V. P. Minkovich, A.V. Kiryanov, A.B. Sotsky, and L.I. Sotskaya, “Large-mode-area holey fibers with a few air channels in cladding: modeling and experimental investigation of the modal properties,” J. Opt. Soc. Am. B 21,1161–1169 (2004). [CrossRef]

OCIS Codes
(060.2370) Fiber optics and optical communications : Fiber optics sensors
(120.3180) Instrumentation, measurement, and metrology : Interferometry
(230.1150) Optical devices : All-optical devices
(230.3990) Optical devices : Micro-optical devices

ToC Category:
Fiber Optics and Optical Communications

History
Original Manuscript: November 27, 2006
Revised Manuscript: January 16, 2007
Manuscript Accepted: January 23, 2007
Published: February 19, 2007

Citation
Joel Villatoro, Vladimir P. Minkovich, Valerio Pruneri, and Gonçal Badenes, "Simple all-microstructured-optical-fiber interferometer built via fusion splicing," Opt. Express 15, 1491-1496 (2007)
http://www.opticsinfobase.org/oe/abstract.cfm?URI=oe-15-4-1491


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References

  1. P. St. J. Russell, "Photonic-crystal fibers," J. Lightwave Technol. 24, 4729-4749 (2006). [CrossRef]
  2. S. Ghosh, J. E. Sharping, D. G. Ouzounov, and A. L. Gaeta, "Resonant optical interactions with molecules confined in photonic band-gap fibers," Phys. Rev. Lett. 94, 093902 (2005). [CrossRef] [PubMed]
  3. F. Benabid, F. Couny, J. C. Knight, T. A. Birks, and P. StJ. Russell, "Compact, stable and efficient all-fibre gas cells using hollow-core photonic crystal fibres," Nature 434, 488-491 (2006). [CrossRef]
  4. P. J. A. Sazio et al. "Microstructured optical fibers as high-pressure microfluidic reactors," Science 311, 1583-1586 (2006). [CrossRef] [PubMed]
  5. W. N. MacPherson et al. "Remotely addressed optical fibre curvature sensor using multicore photonic crystal fibre," Opt. Commun. 193, 97-104 (2001). [CrossRef]
  6. J. H. Lim, H. S. Jang, K. S. Lee, J. C. Kim, and B. H. Lee, "Mach-Zehnder interferometer formed in a photonic crystal fiber based on a pair of long-period fiber gratings," Opt. Lett. 29, 346-348 (2004). [CrossRef] [PubMed]
  7. D. Káčik, I. Turek, I. Martinček, J. Canning, N. Issa, and K. Lyytikäinen, "Intermodal interference in a photonic crystal fibre," Opt. Express 12, 3465-3470 (2004). [CrossRef] [PubMed]
  8. J. Ju, W. Jin, and M. S. Demokan, "Two-mode operation in highly birefringent photonic crystal fiber," IEEE Photon. Technol. Lett. 16, 2472-2474 (2004). [CrossRef]
  9. R. L. Willing, W. P. Kelleher, and S. P. Smith, "Photonic crystal interferometric fiber optical gyroscope," U.S. Patent Application Publication No: US-2004-0263856, Dec. 30 (2004).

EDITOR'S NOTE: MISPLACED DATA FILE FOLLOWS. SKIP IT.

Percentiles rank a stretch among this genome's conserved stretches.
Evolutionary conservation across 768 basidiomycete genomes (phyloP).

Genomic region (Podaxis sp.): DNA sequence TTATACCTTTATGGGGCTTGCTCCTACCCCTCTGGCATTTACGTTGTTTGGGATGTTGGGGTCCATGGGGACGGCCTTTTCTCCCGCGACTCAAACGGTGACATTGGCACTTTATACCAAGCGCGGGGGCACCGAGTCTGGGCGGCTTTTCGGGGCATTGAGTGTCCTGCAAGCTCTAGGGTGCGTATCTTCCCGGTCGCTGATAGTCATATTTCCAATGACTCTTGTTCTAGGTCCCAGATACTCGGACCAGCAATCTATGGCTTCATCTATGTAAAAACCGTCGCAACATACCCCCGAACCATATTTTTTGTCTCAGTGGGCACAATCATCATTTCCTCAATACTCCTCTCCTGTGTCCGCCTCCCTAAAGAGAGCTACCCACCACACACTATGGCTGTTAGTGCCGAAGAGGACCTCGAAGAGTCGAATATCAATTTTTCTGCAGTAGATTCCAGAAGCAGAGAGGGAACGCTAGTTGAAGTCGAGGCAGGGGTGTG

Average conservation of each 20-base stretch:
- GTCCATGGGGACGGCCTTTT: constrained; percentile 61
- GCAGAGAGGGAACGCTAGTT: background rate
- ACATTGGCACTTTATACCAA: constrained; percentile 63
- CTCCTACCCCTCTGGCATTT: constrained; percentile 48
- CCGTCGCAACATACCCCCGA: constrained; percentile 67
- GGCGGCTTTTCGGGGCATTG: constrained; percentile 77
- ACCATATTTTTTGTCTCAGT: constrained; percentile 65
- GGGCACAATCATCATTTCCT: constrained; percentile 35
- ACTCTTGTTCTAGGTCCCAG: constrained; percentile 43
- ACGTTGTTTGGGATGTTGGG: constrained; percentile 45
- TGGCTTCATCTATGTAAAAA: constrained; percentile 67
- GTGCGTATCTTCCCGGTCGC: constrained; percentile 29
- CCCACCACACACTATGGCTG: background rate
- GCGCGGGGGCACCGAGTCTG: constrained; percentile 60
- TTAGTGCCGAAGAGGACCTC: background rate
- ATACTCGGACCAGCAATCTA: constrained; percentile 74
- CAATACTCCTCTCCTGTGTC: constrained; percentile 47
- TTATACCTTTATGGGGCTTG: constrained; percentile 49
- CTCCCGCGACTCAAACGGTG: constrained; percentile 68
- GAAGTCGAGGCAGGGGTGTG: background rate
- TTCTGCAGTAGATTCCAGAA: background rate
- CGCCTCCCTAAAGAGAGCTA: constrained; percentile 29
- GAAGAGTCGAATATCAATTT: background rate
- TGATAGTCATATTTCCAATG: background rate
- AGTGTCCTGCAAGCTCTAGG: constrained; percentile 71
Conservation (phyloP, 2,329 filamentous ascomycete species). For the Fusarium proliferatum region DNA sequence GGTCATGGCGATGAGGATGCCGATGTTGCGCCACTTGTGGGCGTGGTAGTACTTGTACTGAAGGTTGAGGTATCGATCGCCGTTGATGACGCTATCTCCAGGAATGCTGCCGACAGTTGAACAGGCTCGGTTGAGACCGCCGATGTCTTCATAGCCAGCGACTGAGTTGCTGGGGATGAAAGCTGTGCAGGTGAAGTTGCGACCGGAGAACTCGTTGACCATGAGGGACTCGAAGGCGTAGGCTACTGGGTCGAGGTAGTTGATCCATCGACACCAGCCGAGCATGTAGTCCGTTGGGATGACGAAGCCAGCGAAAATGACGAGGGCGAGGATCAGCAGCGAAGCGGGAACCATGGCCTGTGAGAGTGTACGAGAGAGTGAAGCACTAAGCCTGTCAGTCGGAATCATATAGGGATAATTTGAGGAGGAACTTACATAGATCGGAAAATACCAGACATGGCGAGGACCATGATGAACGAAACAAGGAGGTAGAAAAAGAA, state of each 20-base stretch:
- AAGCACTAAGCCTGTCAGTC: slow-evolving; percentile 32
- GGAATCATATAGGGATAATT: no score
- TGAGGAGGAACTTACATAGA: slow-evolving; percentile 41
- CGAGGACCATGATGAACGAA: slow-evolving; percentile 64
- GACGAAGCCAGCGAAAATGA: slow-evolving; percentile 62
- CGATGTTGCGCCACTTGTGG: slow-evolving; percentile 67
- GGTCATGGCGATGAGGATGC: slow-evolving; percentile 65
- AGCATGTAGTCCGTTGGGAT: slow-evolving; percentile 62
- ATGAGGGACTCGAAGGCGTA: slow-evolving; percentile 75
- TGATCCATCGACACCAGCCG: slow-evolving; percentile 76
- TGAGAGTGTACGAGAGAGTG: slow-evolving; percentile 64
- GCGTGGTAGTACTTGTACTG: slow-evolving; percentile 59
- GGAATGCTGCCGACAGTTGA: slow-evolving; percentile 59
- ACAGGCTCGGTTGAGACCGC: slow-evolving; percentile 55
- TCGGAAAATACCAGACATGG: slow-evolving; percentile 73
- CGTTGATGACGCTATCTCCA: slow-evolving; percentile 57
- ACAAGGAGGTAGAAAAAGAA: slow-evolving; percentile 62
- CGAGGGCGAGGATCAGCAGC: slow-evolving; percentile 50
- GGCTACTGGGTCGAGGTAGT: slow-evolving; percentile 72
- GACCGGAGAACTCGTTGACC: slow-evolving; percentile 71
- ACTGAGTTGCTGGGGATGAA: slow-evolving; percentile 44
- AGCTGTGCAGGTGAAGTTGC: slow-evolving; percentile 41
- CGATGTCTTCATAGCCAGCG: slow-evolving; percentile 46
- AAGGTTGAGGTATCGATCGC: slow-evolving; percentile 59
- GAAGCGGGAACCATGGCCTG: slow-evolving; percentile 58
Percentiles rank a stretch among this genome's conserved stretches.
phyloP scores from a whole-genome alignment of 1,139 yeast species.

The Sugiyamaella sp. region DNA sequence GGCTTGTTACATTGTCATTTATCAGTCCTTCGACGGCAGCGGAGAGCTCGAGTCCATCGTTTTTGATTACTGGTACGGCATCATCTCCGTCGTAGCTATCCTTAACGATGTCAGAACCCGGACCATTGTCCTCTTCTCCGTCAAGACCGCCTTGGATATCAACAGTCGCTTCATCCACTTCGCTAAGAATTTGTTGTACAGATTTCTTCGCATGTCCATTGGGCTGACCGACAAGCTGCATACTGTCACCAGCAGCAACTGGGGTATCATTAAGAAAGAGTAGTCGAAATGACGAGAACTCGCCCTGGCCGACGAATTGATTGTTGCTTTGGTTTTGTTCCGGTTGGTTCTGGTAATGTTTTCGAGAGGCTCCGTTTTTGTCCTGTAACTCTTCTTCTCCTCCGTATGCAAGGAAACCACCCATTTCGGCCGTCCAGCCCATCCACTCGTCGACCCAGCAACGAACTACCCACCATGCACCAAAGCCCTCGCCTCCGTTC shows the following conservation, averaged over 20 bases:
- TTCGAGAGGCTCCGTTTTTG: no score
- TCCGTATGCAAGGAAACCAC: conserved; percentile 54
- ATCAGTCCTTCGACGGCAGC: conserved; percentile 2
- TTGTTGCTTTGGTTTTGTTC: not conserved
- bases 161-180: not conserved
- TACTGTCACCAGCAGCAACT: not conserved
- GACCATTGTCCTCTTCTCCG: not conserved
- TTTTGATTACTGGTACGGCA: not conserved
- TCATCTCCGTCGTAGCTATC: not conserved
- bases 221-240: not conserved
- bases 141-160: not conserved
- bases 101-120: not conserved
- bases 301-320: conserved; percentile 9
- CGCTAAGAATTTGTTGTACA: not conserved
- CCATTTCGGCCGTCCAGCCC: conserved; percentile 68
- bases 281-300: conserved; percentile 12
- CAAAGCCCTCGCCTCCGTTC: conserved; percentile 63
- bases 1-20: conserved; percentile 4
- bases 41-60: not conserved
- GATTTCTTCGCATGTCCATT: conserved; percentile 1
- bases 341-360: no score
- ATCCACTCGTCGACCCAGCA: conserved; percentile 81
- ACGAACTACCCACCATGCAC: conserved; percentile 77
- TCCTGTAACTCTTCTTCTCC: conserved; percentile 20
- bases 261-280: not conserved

10. J. Villatoro, V. P. Minkovich, and D. Monzón-Hernández, "Compact modal interferometer built with tapered microstructured optical fiber," IEEE Photon. Technol. Lett. 18, 1258-1260 (2006). [CrossRef]
  11. L. Yuan, J. Yang, Z. Liu, and J. Sun, "In-fiber integrated Michelson interferometer," Opt. Lett. 31, 2692-2694 (2006). [CrossRef] [PubMed]
  12. A. Ozcan, A. Tewary, M. J. F. Digonnet, and G. S. Kino, "Observation of mode coupling in bitapered air-core photonic bandgap fibers," Opt. Commun.to be published.
  13. J. H. Chong, M. K. Rao, Y. Zhu, and Y. P. Shum, "An effective splicing method on photonic crystal fiber using CO2 laser," IEEE Photon. Technol. Lett. 15, 942-944 (2003). [CrossRef]
  14. B. Bourliaguet, C. Paré, F. Émond, A. Croteau, A. Proulx, and R. Vallée, "Microstructured fiber splicing," Opt. Express 11, 3412-3417 (2003). [PubMed]
  15. A. D. Yablon, R. T. Bise, "Low-loss high-strength microstructured fiber fusion splices using GRIN fiber lenses," IEEE Photon. Technol. Lett. 17, 118-120 (2005). [CrossRef]
  16. C. Kerbage, A. Hale, A. Yablon, R. S. Windeler, and B. J. Eggleton, "Integrated all-fiber variable attenuator based on hybrid microstructure fiber," Appl. Phys. Lett. 79, 3191-3193 (2001). [CrossRef]
  17. M. Stevenson, C. Martelli, J. Canning, B. Ashton, and K. Lyytikainen, "Photonic crystal fibre optical attenuators," Electon. Lett. 41, 1167-1169 (2005). [CrossRef]
  18. See for example http://www.crystal-fibre.com/products/termination.shtm
  19. V. P. Minkovich, A.V. Kiryanov, A.B. Sotsky, and L.I. Sotskaya, "Large-mode-area holey fibers with a few air channels in cladding: modeling and experimental investigation of the modal properties," J. Opt. Soc. Am. B 21, 1161-1169 (2004). [CrossRef]